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Paparoa Track Video

23 June 2020

Had a blast on the Old Ghost Road and Heaphy Track? Then line up your next multi-day mountain bike trip on the soon-to-be-completed Paparoa Track, in Paparoa National Park on the South Island's West Coast. 55km of new singletrack from Blackball to Punakaiki, plus (when completed) another 11km down and 11km up on the Pike29 Track. Jamie Nicoll reports from a sneak preview on a recent promotional trip for DOC.

A few weeks before heading off on my annual migration to the Northern Hemisphere I fielded a phone call from West Coast film maker Dave Kwant. He wanted to know if I could join him and photographer Jase Blair on the Paparoa Track to make a promotional video for DOC. I had previously worked with Dave on the Old Ghost Road filming a TV promo for Lotto and was keen to check out the new track, so it was an easy "yes" to squeeze in a few days before departing for France.

A woman rider was also sought to complement my good looks! I made a call to my friend Robin Pieper In Rotorua, who responded with predictable enthusiasm and promptly flew south. We met up with the production crew and two tramper models (model trampers?) in Greymouth.

A quick helicopter flight landed us at the brand new Moonlight Hut. The route was dogged with cloud and inclement weather, but hopes were high for some clear spells over the next three days.

The weather never quite played ball, but those expensive video cameras are amazing - making it all look postcard-perfect while in reality we were struggling to stay warm between the bursts of high intensity shooting action. Robin entertained herself with swinging arms and the like to keep her hands and feet from perma frosting into a bloodless white.

We captured the required footage and the director had us all laughing as he requested things like the 'stylised candid surprise stop' when hikers were spotted... still smiling thinking about us doing that.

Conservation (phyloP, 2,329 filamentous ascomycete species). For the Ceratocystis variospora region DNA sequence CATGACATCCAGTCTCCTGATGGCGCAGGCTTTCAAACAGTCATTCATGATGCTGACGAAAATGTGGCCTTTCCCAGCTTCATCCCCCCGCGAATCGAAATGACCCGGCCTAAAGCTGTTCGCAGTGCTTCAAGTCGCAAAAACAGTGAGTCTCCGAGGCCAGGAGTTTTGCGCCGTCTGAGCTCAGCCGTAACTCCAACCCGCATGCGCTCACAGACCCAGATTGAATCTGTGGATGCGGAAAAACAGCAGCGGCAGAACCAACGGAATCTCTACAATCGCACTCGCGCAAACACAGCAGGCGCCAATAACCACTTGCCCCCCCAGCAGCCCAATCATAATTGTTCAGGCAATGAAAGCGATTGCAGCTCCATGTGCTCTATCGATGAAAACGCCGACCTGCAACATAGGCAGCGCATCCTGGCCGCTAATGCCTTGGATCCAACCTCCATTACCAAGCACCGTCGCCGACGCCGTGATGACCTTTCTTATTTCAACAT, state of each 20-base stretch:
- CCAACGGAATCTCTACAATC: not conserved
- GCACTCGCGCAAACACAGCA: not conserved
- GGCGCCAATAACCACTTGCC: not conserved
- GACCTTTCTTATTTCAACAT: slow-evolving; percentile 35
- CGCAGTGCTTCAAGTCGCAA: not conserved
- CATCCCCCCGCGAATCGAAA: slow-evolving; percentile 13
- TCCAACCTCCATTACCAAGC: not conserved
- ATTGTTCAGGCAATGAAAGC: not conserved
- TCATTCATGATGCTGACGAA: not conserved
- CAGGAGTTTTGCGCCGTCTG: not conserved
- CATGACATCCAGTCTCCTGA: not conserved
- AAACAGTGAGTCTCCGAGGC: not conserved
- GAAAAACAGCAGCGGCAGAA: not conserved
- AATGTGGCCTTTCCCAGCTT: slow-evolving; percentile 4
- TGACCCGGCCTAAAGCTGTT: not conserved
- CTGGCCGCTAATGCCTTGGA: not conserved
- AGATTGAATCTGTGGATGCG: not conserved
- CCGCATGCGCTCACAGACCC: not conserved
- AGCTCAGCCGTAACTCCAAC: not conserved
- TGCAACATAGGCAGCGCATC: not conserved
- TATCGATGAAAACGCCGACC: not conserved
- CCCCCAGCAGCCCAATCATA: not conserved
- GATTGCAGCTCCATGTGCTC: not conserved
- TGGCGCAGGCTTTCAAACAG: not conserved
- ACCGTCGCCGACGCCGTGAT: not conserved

In spite of the dodgy weather and lack of expansive views over the Tasman Sea, it was all great fun. A highlight was time spent in the hut with the hardy trail builders. It's honest toil working on the cold, wet and exposed ridge - month after month of 'one week on; one off' tough work. Our timing meant that our stay overlapped with that of my old trail building mate Sam Knowles. So cool how you reconnect with people in this small industry.

The Nelson based Nelmac crew were working the northern sections and the DOC team the southern one. Both were at around the 3km mark, but the DOC team were making slow progress out in the open. A lot of solid rock required drilling and blasting, which from personal experience I know to be a fair weather task.

Hark yakka for sure but a great bunch of tough folk. Generally e-Bikes are used to travel to and from the worksite. But some of the fancy well-know brand 'waterproof' e-Bikes have not survived the West Coast rain and mud. In frustration they have been abandoned in favour of the good ol' Kiwi farm bike - easily holding its own in these wild conditions.

The section of trail I was able to ride is great. Really well built to a modern standard, with good use of terrain and angles to restrict water to a trickle with minimal need for drains and the erosion they cause. The trick is to leave the track fun and playful, with hidden features for the finding, but still easy and straightforward for the less gung ho. They've got that spot on.


The third day dawned with more thick cloud surrounding us. There would be no relocation flight to the next hut. And the two opposite ends of the track were not yet connected. This provided us with the opportunity to exit the clouded wilderness via the old tramping-gold mining track down the Moonlight Valley .

The turnoff for the poled route is a couple of kilometres north of the hut. It starts out steep, actually very steep - and slippery in these conditions. I gave most of it a good nudge. My 20 kg pack full of gear took it to a slightly different level though! The angle of descent eventually backed off as we hit the old miner's track, gently descending with wide switchbacks - mostly in remarkably good condition. They sure did build bulletproof benched track back in the day. Adding to the enjoyment, the track had recently been cleared of windfall by DOC. A couple of river crossings and a bunch of old school swing bridges and we were out.

An action packed three days. Check out the final cut below. The track is scheduled to open in December. Hut bookings can be made mid-June. More info at the DOC website.

I hope you get a chance enjoy this amazing ride.